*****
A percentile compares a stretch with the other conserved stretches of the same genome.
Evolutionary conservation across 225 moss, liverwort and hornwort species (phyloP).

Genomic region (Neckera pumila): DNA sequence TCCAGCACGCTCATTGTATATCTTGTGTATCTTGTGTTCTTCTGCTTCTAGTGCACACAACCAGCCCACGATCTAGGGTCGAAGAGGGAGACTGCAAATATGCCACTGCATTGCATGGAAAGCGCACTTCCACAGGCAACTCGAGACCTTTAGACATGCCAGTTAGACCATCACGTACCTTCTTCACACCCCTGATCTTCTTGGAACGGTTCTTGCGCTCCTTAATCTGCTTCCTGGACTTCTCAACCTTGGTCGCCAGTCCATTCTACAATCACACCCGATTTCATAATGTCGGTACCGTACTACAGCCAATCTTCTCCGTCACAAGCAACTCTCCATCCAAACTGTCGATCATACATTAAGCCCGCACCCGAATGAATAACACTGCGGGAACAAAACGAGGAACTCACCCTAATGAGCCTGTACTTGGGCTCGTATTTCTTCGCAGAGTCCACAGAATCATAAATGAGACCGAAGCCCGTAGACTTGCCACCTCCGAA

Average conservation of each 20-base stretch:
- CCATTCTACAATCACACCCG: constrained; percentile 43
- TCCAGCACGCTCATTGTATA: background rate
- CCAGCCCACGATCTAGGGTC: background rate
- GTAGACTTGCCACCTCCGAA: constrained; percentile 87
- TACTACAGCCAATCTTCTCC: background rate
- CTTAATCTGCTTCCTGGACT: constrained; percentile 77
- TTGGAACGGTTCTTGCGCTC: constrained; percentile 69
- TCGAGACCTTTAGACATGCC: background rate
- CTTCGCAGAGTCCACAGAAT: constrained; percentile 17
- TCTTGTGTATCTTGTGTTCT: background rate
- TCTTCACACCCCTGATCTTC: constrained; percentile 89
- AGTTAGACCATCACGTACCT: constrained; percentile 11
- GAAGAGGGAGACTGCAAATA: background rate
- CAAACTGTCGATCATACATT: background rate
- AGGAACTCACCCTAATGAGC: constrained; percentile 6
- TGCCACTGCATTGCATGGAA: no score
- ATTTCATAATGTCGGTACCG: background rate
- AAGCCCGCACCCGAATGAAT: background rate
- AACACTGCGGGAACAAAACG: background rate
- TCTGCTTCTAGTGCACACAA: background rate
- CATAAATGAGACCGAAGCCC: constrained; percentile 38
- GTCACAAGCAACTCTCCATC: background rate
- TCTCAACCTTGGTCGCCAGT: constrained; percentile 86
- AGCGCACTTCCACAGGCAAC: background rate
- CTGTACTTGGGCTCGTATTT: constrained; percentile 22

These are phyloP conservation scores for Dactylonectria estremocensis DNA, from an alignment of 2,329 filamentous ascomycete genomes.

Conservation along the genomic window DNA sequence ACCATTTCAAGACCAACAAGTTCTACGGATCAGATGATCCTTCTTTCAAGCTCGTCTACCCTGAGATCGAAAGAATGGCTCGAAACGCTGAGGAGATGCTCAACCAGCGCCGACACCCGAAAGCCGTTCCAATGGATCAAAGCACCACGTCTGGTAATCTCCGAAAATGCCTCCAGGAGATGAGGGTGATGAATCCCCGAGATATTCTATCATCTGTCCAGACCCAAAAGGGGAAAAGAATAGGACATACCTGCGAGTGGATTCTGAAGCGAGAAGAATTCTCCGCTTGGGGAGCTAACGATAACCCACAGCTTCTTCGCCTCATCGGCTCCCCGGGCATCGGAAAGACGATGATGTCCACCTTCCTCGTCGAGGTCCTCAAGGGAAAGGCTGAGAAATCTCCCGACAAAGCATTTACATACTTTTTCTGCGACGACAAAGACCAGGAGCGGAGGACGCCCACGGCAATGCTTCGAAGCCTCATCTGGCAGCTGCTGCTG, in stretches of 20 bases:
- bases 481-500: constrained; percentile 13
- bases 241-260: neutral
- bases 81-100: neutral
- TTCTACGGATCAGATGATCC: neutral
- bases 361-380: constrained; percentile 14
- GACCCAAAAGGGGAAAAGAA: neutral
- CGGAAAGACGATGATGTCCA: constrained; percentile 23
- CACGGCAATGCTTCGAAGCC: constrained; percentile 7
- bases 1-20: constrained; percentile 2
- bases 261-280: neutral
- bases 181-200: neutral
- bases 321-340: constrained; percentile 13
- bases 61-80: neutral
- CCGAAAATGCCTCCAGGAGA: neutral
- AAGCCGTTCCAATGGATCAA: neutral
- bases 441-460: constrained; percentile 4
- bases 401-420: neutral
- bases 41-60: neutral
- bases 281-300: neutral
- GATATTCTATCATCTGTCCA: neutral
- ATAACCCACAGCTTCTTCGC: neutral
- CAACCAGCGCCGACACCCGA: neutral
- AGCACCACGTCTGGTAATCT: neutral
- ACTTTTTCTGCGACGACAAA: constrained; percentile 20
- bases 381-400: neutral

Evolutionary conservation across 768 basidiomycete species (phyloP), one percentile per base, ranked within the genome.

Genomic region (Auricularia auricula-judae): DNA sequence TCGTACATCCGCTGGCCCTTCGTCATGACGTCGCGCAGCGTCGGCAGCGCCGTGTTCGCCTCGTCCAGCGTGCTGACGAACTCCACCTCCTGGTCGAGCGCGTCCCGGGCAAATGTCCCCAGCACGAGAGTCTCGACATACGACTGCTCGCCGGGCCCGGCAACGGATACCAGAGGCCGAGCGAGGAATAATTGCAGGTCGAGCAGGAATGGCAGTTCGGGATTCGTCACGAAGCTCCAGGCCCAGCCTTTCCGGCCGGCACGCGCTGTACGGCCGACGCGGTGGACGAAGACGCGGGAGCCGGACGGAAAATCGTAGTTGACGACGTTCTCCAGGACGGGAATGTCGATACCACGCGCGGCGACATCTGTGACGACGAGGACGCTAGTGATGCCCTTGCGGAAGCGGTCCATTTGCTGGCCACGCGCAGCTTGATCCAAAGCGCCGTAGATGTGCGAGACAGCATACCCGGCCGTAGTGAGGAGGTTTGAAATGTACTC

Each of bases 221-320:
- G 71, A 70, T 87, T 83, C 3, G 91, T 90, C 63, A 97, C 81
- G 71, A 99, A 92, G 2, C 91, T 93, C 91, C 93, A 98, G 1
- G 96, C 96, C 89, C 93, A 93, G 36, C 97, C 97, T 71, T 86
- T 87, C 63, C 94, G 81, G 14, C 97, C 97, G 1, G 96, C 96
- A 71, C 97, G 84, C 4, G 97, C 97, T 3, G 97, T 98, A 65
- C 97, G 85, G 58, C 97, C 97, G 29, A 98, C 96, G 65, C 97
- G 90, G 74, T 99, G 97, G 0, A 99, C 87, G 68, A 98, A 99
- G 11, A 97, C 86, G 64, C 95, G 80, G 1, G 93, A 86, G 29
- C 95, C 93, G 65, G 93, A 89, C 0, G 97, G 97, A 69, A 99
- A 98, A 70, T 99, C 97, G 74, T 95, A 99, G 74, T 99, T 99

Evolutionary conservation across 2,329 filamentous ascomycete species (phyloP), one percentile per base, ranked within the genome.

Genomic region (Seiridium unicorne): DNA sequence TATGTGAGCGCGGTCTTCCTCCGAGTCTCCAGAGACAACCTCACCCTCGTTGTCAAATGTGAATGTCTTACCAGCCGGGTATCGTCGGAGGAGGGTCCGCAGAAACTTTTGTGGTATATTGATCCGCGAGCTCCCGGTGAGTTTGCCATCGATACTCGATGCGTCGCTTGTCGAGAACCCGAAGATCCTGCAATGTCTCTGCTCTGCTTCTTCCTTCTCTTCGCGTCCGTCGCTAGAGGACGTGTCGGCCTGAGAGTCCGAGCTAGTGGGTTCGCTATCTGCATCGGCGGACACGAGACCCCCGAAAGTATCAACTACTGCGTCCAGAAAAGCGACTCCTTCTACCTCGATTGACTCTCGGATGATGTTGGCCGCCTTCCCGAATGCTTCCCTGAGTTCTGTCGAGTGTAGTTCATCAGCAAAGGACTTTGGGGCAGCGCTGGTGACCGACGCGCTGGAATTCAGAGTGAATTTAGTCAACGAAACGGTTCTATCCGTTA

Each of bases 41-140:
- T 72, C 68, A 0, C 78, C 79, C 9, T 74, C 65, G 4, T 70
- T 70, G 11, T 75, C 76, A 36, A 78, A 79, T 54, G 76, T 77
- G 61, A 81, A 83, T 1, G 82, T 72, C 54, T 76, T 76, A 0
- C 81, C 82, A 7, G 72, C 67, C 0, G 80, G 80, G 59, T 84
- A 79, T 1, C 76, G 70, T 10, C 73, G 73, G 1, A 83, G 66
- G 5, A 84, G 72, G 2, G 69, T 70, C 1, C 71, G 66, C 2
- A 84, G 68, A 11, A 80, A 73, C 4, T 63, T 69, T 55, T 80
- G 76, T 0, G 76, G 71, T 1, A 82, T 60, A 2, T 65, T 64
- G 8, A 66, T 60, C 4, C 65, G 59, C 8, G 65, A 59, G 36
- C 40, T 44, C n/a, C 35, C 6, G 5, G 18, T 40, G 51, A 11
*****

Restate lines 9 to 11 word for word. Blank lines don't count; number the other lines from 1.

- TACTACAGCCAATCTTCTCC: background rate
- CTTAATCTGCTTCCTGGACT: constrained; percentile 77
- TTGGAACGGTTCTTGCGCTC: constrained; percentile 69